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Sunday, 30 December 2012

Costa Concordia and two different safety cultures

I haven’t examined the details regarding the grounding of Costa Concordia, but it is obvious that the safety culture onboard wasn’t what it should be.
Reason (2000) defines safety as the “ability of individuals or organizations to deal with risks and hazards so as to avoid damage or losses yet still achieve their goals”. Reason also states that effective safety work needs experienced and educated participants that can navigate close to the limits of acceptable danger, without passing over the edge. Therefore safety is not only a function of technical measures in the design and construction of the ship. From Reason’s description, it is clear that many proactive measures are dependent on the knowledge of the crew and on the human factors onboard such as man-machine interfaces and watch systems.

According to Parker et al. (2006), a desirable safety culture does not just emerge; it is a result of many aspects. These aspects of safety culture can be summarized to define three basic areas of safety culture:

- Formal regulations and processes including, for example, methods for benchmarking, audit systems, and risk analysis.
- Competence and training including work quality and safety observations.
- Shared risk awareness

It is clear to me (and as it seems the people examining the grounding) that Costa Concordia lacked all three aspects mentioned above.

So onboard Costa Concordia safety was about fulfilling the necessary regulations with as little effort as possible (under the assumption that safety costs and that it is important to reduce the cost). Which is a common approach onboard ship’s today. Which is far from showing a shared risk awareness which only can be achieved were the crew continuously weighs the risk against possible gain for every alternative and make sure to take no unnecessary risks (under the sumption that safety is about taking smart choices).

If we instead look at the upcoming salvage it is a totally different ballgame. My experience of the salvage industry has shown me companies in a risky business that very effectively are weighing options and where safety is about taking smart choices. I expect that a salvage company without risk awareness will not survive long on the international arena. Salvaging is a dangerous activity and the feedback on the risk awareness is immediate.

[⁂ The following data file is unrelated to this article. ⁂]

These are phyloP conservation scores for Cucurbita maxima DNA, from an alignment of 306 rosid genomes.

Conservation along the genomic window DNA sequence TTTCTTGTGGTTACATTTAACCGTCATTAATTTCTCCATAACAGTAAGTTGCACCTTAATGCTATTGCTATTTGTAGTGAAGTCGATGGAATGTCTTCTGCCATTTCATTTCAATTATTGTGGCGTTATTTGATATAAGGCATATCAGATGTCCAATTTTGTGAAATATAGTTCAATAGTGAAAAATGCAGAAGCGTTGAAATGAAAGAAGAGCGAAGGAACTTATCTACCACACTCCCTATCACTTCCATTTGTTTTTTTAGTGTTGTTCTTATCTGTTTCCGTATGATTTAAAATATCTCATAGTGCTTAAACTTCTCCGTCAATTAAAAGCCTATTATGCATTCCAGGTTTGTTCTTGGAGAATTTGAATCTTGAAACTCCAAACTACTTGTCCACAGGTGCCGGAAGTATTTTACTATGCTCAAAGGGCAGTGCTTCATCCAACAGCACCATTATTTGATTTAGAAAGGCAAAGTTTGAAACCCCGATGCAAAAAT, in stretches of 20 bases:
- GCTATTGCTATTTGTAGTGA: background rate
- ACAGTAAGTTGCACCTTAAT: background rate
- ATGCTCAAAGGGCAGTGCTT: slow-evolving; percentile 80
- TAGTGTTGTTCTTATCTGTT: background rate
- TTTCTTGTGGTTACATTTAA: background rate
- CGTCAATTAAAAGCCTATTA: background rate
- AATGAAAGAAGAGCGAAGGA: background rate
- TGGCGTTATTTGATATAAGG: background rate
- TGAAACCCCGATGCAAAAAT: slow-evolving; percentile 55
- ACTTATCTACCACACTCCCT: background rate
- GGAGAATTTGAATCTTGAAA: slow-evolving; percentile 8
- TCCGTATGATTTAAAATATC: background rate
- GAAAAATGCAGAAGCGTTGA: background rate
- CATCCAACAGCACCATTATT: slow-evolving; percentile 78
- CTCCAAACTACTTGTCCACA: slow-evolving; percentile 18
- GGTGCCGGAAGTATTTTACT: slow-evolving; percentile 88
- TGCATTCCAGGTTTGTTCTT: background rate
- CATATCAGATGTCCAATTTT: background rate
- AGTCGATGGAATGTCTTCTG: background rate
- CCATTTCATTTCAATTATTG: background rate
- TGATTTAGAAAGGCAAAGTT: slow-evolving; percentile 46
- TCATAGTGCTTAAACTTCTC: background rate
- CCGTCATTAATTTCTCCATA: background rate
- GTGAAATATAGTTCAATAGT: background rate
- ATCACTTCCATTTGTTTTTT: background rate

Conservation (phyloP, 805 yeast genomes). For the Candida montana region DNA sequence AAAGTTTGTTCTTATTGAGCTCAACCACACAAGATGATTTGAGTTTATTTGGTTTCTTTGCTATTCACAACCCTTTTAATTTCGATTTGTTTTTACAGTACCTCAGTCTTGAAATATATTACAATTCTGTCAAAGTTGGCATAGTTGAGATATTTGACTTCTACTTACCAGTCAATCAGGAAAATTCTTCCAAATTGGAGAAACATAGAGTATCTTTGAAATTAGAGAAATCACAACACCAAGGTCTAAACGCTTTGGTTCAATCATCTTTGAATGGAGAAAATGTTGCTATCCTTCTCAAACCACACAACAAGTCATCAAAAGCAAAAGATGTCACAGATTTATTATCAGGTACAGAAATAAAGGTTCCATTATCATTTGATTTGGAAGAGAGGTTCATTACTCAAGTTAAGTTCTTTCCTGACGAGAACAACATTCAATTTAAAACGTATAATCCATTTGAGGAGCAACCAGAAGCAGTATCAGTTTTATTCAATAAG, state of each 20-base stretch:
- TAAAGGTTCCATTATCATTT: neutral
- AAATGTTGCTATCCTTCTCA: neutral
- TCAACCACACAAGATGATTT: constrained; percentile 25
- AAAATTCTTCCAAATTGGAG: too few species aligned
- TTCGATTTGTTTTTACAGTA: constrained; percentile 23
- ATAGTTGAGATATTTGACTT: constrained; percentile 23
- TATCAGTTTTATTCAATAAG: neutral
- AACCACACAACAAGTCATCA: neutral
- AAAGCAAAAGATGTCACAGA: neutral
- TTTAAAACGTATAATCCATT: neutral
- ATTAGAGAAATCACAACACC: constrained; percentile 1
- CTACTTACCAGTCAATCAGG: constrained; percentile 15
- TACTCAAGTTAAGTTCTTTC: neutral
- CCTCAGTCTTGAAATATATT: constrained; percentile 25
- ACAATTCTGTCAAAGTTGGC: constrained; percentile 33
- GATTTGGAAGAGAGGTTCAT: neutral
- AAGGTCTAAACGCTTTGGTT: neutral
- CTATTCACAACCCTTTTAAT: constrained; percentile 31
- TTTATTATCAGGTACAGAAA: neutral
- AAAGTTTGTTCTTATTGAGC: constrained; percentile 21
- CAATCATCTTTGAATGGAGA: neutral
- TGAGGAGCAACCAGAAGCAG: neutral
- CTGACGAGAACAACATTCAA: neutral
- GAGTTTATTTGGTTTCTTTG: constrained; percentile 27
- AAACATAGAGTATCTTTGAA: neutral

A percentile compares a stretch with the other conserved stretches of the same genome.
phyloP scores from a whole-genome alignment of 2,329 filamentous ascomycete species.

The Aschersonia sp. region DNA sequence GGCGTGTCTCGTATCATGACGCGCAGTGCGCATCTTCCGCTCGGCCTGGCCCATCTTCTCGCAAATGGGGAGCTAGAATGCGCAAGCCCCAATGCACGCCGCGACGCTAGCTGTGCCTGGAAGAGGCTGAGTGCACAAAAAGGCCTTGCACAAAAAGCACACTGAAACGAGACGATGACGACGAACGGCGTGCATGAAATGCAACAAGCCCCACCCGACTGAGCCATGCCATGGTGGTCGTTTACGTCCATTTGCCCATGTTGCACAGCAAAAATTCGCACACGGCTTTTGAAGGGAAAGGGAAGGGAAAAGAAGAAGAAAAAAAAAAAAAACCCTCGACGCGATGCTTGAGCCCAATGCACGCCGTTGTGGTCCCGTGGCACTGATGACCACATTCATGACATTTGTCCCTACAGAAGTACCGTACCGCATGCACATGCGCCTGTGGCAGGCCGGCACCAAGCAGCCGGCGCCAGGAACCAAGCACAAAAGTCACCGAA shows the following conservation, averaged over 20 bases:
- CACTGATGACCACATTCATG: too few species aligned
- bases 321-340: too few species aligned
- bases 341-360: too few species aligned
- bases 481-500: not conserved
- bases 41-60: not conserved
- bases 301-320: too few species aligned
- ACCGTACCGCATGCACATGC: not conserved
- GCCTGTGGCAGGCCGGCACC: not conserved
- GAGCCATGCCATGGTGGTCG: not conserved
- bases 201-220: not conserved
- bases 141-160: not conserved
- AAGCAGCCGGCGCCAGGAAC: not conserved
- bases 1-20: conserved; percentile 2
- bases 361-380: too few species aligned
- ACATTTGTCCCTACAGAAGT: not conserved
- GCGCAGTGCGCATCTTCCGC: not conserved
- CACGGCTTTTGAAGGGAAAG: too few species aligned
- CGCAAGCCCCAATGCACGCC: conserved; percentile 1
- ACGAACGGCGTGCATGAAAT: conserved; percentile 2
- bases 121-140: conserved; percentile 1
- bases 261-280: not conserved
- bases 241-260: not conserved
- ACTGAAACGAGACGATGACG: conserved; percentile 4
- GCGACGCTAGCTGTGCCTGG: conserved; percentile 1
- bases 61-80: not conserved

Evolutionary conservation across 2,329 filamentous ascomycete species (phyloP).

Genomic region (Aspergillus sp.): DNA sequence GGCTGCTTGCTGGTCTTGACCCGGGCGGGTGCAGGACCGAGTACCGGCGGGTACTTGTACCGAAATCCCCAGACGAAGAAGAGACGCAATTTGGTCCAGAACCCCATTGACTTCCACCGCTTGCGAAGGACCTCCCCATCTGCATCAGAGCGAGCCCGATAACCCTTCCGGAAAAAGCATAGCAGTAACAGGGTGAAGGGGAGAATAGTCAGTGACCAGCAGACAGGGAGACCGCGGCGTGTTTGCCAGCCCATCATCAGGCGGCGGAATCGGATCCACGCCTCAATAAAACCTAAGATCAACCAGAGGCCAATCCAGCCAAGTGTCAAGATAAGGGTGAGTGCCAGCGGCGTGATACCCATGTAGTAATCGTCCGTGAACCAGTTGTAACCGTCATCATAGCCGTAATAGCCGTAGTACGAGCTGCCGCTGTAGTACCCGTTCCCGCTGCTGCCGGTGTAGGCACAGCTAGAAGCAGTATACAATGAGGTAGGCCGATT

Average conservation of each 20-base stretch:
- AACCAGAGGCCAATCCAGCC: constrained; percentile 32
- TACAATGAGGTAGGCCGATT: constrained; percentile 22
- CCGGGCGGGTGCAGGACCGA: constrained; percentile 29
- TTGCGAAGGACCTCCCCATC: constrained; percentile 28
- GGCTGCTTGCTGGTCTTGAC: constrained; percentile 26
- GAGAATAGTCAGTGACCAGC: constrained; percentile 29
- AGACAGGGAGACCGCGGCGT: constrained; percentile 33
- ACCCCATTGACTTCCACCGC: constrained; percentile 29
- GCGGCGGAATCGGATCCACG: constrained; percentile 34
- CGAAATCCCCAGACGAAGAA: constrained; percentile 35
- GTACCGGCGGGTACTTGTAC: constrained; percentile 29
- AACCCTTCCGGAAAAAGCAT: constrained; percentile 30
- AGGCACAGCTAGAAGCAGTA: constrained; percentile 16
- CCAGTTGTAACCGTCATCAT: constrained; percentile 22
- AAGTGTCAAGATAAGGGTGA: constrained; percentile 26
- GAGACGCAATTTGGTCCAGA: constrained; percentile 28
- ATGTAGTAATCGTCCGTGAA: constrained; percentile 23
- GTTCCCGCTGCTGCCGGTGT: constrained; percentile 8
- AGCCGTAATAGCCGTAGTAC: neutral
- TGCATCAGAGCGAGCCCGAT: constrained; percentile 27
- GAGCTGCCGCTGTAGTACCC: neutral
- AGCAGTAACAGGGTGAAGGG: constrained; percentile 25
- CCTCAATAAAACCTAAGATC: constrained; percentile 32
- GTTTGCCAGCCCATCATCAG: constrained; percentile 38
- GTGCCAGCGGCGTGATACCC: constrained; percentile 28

I’ll would hope that more ship owners and operators tried to work for creating good safety cultures onboard their ships and not treating safety as a cost, but as an important competitive edge.

REASON, J., (2000) Safety paradoxes and safety culture, International journal of injury control and safety promotion, 7(1), pp. 3-14.
PARKER, D., LAWRIE M. AND HUDSON P., (2006) A framework for understanding the development of organisational safety culture, Safety Science, 44, pp. 551-562.

Friday, 28 December 2012

Finally free!

The 22 person crew from MV Iceberg 1 that was pirated on 29 March 2010 has been released. They had been hostages for two years and nine months and are now according to reports recovering from their ordeal and are receiving food and medical care. The ship is still under the pirate’s control.

In total 114 hostages are held as hostages by Somalia pirates. Out of the 114 hostages 38, from 4 different ships, has been hostages since 2010 or early 2011.